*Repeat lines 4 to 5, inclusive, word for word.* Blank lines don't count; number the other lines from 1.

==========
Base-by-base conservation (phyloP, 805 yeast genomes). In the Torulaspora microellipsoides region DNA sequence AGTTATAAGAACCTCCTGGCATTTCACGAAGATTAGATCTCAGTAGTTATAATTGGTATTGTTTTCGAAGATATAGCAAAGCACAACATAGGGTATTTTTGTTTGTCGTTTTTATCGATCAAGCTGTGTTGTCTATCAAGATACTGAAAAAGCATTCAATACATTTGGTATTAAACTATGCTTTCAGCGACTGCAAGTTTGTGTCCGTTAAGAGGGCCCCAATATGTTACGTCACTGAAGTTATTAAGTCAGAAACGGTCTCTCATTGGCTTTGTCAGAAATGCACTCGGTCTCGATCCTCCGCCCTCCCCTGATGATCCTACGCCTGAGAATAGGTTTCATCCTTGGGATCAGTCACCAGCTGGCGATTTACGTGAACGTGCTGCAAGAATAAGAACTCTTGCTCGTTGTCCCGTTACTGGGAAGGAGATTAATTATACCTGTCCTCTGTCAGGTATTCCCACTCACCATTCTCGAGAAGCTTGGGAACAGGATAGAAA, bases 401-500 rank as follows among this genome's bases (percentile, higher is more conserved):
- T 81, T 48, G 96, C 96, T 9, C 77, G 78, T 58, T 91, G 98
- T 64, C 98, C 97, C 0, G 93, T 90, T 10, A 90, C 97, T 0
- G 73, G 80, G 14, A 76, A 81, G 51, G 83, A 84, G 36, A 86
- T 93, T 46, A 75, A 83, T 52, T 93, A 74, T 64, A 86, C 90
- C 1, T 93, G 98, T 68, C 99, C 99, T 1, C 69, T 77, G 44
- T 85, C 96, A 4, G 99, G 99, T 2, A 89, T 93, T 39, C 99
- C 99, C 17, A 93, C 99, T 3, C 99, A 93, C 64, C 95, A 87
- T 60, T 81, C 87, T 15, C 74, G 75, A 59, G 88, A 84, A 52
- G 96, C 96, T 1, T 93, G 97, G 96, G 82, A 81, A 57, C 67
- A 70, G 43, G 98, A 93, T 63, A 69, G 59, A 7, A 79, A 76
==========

- G 73, G 80, G 14, A 76, A 81, G 51, G 83, A 84, G 36, A 86
- T 93, T 46, A 75, A 83, T 52, T 93, A 74, T 64, A 86, C 90